ALAGNAK LODGE HISTORY
Founded in 1980, the Alagnak Lodge has gone through many upgrades and improvements over the years. When you visit, you will appreciate the challenges of building and operating a lodge in the wilderness, and we are always grateful for the spirit of adventure displayed by the lodge founders.
One of the best locations in Alaska
In July 1979, Randy St. Mary from Everett, WA, Vin and Dick Roccanova from Sacramento, CA, and Bob Prehall camped on the Alagnak River. They were impressed with the fishery, they had fished at other lodges in Alaska, but the fishing on the Alagnak was the best they had seen. They were less impressed with the camping, having to fight mosquitoes and always looking out for bears, so they decided to set up a more permanent camp so they would have a place to stay and fish.
Randy and Bob both made trips to Anchorage where they talked to the Bureau of Indian Affairs and discovered that Alma Peterson had a privately owned piece of land on the lower river. In 1980 they signed a ten year lease on Alma Peterson's land. They had decided by this time to build a lodge rather than a camp, and loaded a barge in Seattle with building materials, boats, motors and generators. Everything was unloaded onto a grassy bank and they were able to get the heavy items hauled up the bluff to the construction site. They noticed the rising tides, but a flood tide took them by surprise and took their tents and some supplies. With a crew of 14, construction started in May that year and was completed in time for the first guests to arrive on July 4th.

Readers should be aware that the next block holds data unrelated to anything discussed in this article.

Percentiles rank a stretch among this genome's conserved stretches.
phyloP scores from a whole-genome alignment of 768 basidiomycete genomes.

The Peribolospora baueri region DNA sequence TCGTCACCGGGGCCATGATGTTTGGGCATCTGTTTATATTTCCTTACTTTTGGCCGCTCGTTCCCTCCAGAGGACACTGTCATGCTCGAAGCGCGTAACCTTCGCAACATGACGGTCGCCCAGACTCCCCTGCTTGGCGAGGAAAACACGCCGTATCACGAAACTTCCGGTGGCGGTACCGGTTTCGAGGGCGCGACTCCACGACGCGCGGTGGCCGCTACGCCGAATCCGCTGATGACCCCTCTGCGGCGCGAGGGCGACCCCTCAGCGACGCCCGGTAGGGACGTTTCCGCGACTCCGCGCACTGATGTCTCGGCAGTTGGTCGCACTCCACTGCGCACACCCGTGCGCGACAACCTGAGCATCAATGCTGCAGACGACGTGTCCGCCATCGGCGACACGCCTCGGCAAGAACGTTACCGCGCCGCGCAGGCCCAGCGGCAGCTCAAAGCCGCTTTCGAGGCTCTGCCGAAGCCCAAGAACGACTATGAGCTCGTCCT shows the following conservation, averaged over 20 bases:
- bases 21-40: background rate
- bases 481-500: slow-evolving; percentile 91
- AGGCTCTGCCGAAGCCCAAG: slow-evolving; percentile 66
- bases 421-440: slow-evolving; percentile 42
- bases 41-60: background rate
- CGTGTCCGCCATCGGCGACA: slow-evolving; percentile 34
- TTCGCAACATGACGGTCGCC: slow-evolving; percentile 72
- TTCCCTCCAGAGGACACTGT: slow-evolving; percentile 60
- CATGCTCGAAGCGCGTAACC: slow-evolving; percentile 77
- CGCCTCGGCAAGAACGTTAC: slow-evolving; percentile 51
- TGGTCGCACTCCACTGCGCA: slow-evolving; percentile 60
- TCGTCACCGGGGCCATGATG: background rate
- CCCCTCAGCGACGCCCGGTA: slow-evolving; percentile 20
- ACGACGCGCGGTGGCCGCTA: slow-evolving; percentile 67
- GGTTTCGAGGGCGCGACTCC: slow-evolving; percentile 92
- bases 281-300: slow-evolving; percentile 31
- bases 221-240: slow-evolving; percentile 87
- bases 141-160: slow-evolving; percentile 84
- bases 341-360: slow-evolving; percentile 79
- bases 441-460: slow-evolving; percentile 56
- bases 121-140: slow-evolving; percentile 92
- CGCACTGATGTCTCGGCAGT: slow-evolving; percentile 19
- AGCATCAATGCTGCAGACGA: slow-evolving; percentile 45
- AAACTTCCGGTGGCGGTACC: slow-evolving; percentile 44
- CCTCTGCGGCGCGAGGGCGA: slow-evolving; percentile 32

Getting the word out.
Under the management of Bob Prehall, the lodge didn’t see many guests in that first season, mostly friends and journalists whose job was to spread the word about the fishing on the Alagnak. Spread the word they did, as the next summer saw 152 guests at the lodge. In 1984, with fishermen now heading to the Alagnak River in numbers, Van Hartley established Branch River Air Service, and has been flying guests to the lodge ever since.
Years later, a survey found that the lodge had been built in the wrong place, not quite on the land that was being leased. Faced with having to sign an expensive new lease, instead the lodge was moved to its current location and the land was purchased from Alma Peterson.
“Beautifully placed lodge, nice people, best guide in Alaska.”
Willi from Switzerland